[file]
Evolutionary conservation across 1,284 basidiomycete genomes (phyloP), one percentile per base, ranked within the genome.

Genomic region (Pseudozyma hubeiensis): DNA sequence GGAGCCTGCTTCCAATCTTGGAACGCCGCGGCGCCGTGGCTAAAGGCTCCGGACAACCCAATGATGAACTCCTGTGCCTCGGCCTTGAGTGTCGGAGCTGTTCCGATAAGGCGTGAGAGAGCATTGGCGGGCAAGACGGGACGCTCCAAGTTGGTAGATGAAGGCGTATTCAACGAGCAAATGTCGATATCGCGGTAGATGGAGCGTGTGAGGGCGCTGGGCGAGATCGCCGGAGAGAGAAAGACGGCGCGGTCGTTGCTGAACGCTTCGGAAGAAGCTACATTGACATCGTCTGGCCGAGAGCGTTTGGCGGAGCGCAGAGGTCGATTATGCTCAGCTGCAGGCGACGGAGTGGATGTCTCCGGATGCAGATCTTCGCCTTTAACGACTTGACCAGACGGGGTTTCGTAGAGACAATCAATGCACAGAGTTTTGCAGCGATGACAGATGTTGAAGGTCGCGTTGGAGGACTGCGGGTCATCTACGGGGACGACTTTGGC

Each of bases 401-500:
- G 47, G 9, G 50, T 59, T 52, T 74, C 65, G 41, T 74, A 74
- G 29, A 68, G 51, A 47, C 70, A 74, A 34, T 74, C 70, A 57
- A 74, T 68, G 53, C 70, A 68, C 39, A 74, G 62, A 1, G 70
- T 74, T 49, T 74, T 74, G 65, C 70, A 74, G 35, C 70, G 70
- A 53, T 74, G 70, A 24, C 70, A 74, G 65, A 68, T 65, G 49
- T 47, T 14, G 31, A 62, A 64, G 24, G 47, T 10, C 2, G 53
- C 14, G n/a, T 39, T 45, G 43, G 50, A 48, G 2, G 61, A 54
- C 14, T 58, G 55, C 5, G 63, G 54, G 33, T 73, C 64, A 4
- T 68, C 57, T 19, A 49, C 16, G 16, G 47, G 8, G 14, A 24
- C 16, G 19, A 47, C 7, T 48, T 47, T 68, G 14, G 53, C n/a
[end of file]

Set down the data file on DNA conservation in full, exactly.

Evolutionary conservation across 1,284 basidiomycete genomes (phyloP), one percentile per base, ranked within the genome.

Genomic region (Pseudozyma hubeiensis): DNA sequence GGAGCCTGCTTCCAATCTTGGAACGCCGCGGCGCCGTGGCTAAAGGCTCCGGACAACCCAATGATGAACTCCTGTGCCTCGGCCTTGAGTGTCGGAGCTGTTCCGATAAGGCGTGAGAGAGCATTGGCGGGCAAGACGGGACGCTCCAAGTTGGTAGATGAAGGCGTATTCAACGAGCAAATGTCGATATCGCGGTAGATGGAGCGTGTGAGGGCGCTGGGCGAGATCGCCGGAGAGAGAAAGACGGCGCGGTCGTTGCTGAACGCTTCGGAAGAAGCTACATTGACATCGTCTGGCCGAGAGCGTTTGGCGGAGCGCAGAGGTCGATTATGCTCAGCTGCAGGCGACGGAGTGGATGTCTCCGGATGCAGATCTTCGCCTTTAACGACTTGACCAGACGGGGTTTCGTAGAGACAATCAATGCACAGAGTTTTGCAGCGATGACAGATGTTGAAGGTCGCGTTGGAGGACTGCGGGTCATCTACGGGGACGACTTTGGC

Each of bases 401-500:
- G 47, G 9, G 50, T 59, T 52, T 74, C 65, G 41, T 74, A 74
- G 29, A 68, G 51, A 47, C 70, A 74, A 34, T 74, C 70, A 57
- A 74, T 68, G 53, C 70, A 68, C 39, A 74, G 62, A 1, G 70
- T 74, T 49, T 74, T 74, G 65, C 70, A 74, G 35, C 70, G 70
- A 53, T 74, G 70, A 24, C 70, A 74, G 65, A 68, T 65, G 49
- T 47, T 14, G 31, A 62, A 64, G 24, G 47, T 10, C 2, G 53
- C 14, G n/a, T 39, T 45, G 43, G 50, A 48, G 2, G 61, A 54
- C 14, T 58, G 55, C 5, G 63, G 54, G 33, T 73, C 64, A 4
- T 68, C 57, T 19, A 49, C 16, G 16, G 47, G 8, G 14, A 24
- C 16, G 19, A 47, C 7, T 48, T 47, T 68, G 14, G 53, C n/a